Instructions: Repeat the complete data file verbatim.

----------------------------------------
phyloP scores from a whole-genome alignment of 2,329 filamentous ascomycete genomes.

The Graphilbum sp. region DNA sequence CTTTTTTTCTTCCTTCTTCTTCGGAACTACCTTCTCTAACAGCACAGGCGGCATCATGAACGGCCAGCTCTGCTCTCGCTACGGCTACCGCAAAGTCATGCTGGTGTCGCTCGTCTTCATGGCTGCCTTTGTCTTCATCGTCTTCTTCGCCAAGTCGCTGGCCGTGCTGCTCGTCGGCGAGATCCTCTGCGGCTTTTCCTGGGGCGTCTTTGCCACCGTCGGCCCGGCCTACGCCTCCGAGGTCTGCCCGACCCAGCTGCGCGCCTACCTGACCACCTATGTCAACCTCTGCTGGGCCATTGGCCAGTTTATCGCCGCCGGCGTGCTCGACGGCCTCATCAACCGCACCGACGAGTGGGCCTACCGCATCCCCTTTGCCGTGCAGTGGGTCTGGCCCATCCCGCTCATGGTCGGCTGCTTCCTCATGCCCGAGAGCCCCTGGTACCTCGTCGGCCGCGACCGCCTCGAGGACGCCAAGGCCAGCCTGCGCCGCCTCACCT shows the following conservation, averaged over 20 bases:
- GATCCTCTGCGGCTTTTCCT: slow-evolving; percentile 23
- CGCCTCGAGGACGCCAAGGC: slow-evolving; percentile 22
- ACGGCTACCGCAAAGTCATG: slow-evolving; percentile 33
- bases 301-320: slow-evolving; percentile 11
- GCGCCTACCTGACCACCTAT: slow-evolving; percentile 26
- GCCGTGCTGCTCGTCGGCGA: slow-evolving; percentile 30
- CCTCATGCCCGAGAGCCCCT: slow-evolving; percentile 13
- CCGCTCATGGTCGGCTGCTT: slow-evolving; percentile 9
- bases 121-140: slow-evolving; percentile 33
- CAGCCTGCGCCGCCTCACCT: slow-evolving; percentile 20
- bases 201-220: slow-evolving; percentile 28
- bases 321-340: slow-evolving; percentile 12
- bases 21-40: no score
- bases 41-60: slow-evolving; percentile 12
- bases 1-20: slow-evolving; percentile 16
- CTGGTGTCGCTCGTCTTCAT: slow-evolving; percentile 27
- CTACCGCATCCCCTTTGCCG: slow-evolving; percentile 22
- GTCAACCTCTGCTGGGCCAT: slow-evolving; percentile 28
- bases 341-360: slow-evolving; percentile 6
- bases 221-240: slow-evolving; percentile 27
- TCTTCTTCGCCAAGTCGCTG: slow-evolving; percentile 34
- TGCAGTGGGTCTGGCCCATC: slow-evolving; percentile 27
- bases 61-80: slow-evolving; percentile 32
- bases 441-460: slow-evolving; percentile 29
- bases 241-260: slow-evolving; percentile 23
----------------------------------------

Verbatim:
phyloP scores from a whole-genome alignment of 2,329 filamentous ascomycete genomes.

The Graphilbum sp. region DNA sequence CTTTTTTTCTTCCTTCTTCTTCGGAACTACCTTCTCTAACAGCACAGGCGGCATCATGAACGGCCAGCTCTGCTCTCGCTACGGCTACCGCAAAGTCATGCTGGTGTCGCTCGTCTTCATGGCTGCCTTTGTCTTCATCGTCTTCTTCGCCAAGTCGCTGGCCGTGCTGCTCGTCGGCGAGATCCTCTGCGGCTTTTCCTGGGGCGTCTTTGCCACCGTCGGCCCGGCCTACGCCTCCGAGGTCTGCCCGACCCAGCTGCGCGCCTACCTGACCACCTATGTCAACCTCTGCTGGGCCATTGGCCAGTTTATCGCCGCCGGCGTGCTCGACGGCCTCATCAACCGCACCGACGAGTGGGCCTACCGCATCCCCTTTGCCGTGCAGTGGGTCTGGCCCATCCCGCTCATGGTCGGCTGCTTCCTCATGCCCGAGAGCCCCTGGTACCTCGTCGGCCGCGACCGCCTCGAGGACGCCAAGGCCAGCCTGCGCCGCCTCACCT shows the following conservation, averaged over 20 bases:
- GATCCTCTGCGGCTTTTCCT: slow-evolving; percentile 23
- CGCCTCGAGGACGCCAAGGC: slow-evolving; percentile 22
- ACGGCTACCGCAAAGTCATG: slow-evolving; percentile 33
- bases 301-320: slow-evolving; percentile 11
- GCGCCTACCTGACCACCTAT: slow-evolving; percentile 26
- GCCGTGCTGCTCGTCGGCGA: slow-evolving; percentile 30
- CCTCATGCCCGAGAGCCCCT: slow-evolving; percentile 13
- CCGCTCATGGTCGGCTGCTT: slow-evolving; percentile 9
- bases 121-140: slow-evolving; percentile 33
- CAGCCTGCGCCGCCTCACCT: slow-evolving; percentile 20
- bases 201-220: slow-evolving; percentile 28
- bases 321-340: slow-evolving; percentile 12
- bases 21-40: no score
- bases 41-60: slow-evolving; percentile 12
- bases 1-20: slow-evolving; percentile 16
- CTGGTGTCGCTCGTCTTCAT: slow-evolving; percentile 27
- CTACCGCATCCCCTTTGCCG: slow-evolving; percentile 22
- GTCAACCTCTGCTGGGCCAT: slow-evolving; percentile 28
- bases 341-360: slow-evolving; percentile 6
- bases 221-240: slow-evolving; percentile 27
- TCTTCTTCGCCAAGTCGCTG: slow-evolving; percentile 34
- TGCAGTGGGTCTGGCCCATC: slow-evolving; percentile 27
- bases 61-80: slow-evolving; percentile 32
- bases 441-460: slow-evolving; percentile 29
- bases 241-260: slow-evolving; percentile 23